An indexing search engine with Nutch and Solr


If you want to prevent a search engine server from accessing the Internet, you can define a very short HTTP timeout using a firewall. The search engine will find external URLs in the documents, but its attempts to resolve the URLs will fail if you set a sufficiently short timeout. The crawler will therefore find external URLs, but not reach them and thus not add them to the database.

For a cleaner approach, you can use the regex-urlfilter.txt file in Nutch's conf directory. The regex-urlfilter.txt file lets you define exceptions. (Nutch already has some default rules that prevent the crawler from reading unnecessary files such as CSS files or images.)

The following command


stops Nutch from following links to It makes even more sense to define a whitelist and thus only permit individual servers:


Or you can specify multiple addresses using regular expressions:


The important thing is to correct the last line, which defines the general policy:

# accept anything else

and replace it with:

# deny anything else

You need to deny unspecified traffic in order for the list to serve as a whitelist.

On Your Marks

Everything is set up; the search can start  – all you need to do is tell the crawler the starting point of its journey. You define the subdirectories and the file that contain the URLs in /opt/nutch/:

mkdir /opt/nutch/urls
echo "" > /opt/nutch/urls/seed.txt

Any number of URLs are permissible.

Then start the crawler:

export JAVA_HOME=/usr/lib/jvm/java-7-openjdk-amd64/jre/
/opt/bin/crawl /opt/nutch/urls/ /opt/nutch/IntranetCrawler/ http://localhost:8080/solr/ 10

The first parameter in the crawl command specifies the directory containing the seed.txt file.

Nutch runs fetcher processes that load and parse the discovered content. The /opt/nutch/IntranetCrawler option specifies the directory in which you want Nutch to create this content. The address follows, including the Solr server port to which Nutch saves the results.

The number 10 at the end states the number of crawler runs. Depending on the pages it finds and the search depth, it can take some time for the command to complete. For initial tests, you might prefer a value of 1 or 2.

When the fetcher downloads and parses the results, it typically finds more links to more content. These links end up in its link database. On the next run, the crawler reads these URLs too and hands them over to the fetcher processes. This to-do list with links for the crawler grows very quickly at the start, because the crawler can only process a certain amount of content during each run.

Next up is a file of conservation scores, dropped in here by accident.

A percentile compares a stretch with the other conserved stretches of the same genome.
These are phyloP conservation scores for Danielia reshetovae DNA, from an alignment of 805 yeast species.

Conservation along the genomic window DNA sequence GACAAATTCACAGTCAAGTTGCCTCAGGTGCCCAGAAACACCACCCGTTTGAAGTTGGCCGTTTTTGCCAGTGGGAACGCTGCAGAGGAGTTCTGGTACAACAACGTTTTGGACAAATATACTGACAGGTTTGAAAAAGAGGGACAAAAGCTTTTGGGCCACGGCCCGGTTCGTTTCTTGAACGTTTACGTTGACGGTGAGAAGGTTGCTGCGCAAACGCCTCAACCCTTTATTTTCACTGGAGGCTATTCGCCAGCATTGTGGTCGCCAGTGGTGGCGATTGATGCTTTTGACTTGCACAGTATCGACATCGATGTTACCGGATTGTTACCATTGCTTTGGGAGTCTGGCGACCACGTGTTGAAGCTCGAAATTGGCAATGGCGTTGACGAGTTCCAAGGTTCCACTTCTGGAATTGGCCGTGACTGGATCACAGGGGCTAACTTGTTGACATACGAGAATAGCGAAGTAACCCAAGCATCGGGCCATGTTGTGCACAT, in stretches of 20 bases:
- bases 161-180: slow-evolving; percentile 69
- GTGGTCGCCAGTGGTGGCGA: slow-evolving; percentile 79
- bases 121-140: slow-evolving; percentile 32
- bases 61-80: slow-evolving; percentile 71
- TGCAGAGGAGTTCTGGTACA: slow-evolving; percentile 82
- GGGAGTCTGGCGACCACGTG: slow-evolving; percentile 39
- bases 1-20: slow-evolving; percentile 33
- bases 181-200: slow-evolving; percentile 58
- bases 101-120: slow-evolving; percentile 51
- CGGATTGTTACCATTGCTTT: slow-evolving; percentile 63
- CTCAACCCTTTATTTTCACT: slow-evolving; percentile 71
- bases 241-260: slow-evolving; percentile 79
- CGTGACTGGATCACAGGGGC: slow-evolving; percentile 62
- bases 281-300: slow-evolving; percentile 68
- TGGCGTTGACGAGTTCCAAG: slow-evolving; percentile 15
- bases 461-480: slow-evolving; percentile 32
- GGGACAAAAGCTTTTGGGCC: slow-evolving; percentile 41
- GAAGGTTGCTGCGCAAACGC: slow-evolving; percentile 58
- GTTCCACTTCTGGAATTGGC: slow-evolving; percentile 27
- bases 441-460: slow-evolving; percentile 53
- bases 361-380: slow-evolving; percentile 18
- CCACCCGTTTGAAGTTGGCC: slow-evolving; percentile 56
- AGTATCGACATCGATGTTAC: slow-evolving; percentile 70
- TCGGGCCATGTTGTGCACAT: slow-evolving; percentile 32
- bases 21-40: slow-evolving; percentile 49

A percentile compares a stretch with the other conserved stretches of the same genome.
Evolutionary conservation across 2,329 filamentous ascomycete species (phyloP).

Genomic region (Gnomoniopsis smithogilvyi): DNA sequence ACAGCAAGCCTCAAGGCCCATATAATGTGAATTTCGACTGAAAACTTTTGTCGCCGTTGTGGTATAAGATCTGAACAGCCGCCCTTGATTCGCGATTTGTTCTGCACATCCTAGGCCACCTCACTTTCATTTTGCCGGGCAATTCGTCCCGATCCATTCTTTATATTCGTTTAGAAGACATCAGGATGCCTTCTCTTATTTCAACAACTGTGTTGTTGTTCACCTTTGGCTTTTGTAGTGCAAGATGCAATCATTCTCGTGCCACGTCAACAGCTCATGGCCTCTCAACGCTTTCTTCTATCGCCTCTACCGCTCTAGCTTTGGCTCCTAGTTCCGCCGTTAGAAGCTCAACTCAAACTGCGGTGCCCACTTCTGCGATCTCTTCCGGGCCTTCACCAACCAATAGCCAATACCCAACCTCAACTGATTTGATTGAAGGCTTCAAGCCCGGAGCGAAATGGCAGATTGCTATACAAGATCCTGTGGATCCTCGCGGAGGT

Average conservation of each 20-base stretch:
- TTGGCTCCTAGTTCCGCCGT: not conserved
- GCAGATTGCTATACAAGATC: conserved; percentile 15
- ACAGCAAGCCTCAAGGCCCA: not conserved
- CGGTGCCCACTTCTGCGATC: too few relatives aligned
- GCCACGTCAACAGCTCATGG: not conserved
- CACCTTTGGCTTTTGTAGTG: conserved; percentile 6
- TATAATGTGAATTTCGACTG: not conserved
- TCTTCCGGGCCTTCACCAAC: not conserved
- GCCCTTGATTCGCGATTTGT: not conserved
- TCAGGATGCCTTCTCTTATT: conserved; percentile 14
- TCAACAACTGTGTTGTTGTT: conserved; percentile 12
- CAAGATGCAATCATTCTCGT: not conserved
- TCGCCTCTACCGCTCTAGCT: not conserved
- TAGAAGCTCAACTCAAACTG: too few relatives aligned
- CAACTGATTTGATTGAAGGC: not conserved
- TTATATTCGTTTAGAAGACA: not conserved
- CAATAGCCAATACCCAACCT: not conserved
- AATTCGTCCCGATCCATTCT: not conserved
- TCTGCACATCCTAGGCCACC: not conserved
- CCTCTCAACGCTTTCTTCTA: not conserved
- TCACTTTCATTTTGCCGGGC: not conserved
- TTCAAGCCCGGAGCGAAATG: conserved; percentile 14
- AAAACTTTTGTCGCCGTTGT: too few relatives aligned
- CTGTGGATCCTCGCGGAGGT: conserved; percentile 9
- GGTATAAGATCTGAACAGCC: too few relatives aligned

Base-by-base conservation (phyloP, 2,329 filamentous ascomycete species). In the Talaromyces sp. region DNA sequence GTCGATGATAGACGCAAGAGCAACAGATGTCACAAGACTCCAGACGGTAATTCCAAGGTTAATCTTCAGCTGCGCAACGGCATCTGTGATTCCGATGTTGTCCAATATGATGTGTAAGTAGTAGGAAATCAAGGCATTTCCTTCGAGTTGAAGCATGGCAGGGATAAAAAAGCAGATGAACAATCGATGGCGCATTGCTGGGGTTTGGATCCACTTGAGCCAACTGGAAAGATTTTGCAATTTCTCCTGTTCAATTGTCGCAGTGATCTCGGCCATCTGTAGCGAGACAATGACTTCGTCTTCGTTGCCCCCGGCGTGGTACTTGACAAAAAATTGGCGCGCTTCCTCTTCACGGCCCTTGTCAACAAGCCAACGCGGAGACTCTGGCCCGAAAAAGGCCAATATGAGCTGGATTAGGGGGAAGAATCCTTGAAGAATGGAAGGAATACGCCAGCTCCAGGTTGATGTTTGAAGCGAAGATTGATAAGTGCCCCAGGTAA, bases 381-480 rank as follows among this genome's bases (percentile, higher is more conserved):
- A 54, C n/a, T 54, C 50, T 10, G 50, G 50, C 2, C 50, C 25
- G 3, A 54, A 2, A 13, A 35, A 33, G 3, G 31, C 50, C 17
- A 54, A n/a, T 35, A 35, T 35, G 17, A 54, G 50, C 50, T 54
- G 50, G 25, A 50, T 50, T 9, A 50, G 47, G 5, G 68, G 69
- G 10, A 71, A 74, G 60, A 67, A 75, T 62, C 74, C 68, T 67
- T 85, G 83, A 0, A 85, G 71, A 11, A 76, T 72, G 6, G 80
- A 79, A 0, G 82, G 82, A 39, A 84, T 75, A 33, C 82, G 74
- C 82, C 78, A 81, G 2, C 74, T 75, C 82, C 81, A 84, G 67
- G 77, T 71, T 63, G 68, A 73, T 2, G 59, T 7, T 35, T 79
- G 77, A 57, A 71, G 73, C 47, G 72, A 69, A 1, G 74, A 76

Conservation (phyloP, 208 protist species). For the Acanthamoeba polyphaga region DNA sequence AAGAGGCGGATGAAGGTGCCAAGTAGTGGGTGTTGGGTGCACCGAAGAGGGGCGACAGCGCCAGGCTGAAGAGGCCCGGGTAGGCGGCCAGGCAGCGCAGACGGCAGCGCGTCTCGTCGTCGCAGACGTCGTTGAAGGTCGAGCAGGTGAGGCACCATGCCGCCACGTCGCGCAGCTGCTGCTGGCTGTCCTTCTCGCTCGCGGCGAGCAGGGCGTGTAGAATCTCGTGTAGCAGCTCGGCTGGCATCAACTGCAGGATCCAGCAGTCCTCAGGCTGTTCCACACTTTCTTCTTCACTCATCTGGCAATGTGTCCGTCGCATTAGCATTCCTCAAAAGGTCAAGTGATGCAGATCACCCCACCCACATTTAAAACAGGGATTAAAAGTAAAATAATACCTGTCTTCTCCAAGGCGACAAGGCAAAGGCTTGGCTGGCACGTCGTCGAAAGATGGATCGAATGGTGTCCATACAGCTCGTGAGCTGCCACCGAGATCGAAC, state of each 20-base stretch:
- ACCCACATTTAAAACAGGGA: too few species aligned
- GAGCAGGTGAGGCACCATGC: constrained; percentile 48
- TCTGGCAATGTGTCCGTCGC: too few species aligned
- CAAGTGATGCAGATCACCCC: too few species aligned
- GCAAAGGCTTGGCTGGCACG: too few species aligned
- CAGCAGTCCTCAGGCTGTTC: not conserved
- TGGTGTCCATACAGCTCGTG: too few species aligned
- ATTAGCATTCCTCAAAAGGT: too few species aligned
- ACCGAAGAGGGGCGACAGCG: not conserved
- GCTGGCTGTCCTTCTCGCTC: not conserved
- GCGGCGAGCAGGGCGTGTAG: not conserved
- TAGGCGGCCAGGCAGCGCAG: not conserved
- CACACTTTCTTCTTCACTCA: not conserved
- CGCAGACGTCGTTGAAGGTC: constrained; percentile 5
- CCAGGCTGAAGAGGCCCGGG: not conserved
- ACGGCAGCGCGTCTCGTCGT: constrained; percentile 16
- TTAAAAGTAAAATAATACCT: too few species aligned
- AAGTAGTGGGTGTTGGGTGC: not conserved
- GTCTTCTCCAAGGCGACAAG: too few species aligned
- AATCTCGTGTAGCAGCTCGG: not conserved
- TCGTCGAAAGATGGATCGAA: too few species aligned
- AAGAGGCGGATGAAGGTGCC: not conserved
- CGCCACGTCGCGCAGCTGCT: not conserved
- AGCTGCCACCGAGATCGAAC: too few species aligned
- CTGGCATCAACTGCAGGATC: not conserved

Nutch breaks down the discovered links into segments, which it processes one by one. A segment only contains a certain number of links; for this reason, it can happen that the crawler creates new segments immediately after the first one that it is processing. The new links found in this process end up in new segments.

The fact that the script has stopped running does not mean the crawler has found all the content; some content may have been saved for fetcher processes later on.

After the first run, however, the content should all be available for displaying in the Solr web interface: http://<Searchserver>:8080/solr/admin/ (see also Figure 1).

Figure 1: The Apache Solr admin interface is deliberately simple.

How often the crawler runs – every night, once a month, or on the weekend – is a question of the data volume and your need for up-to-date results. The important thing is that Nutch only finds data to which a link points – from a website or an indexed document. Non-linked documents virtually don't exist, except in the FTP or HTTP directory listings.

Querying with jQuery

Admins typically integrate the Solr search directly into an existing intranet portal. Solr provides an API for this purpose that manages database access and returns the search results. DIY queries with jQuery are a useful solution. Listing  4 shows the HTML code for a simple website with jQuery scripts (see Figure  2).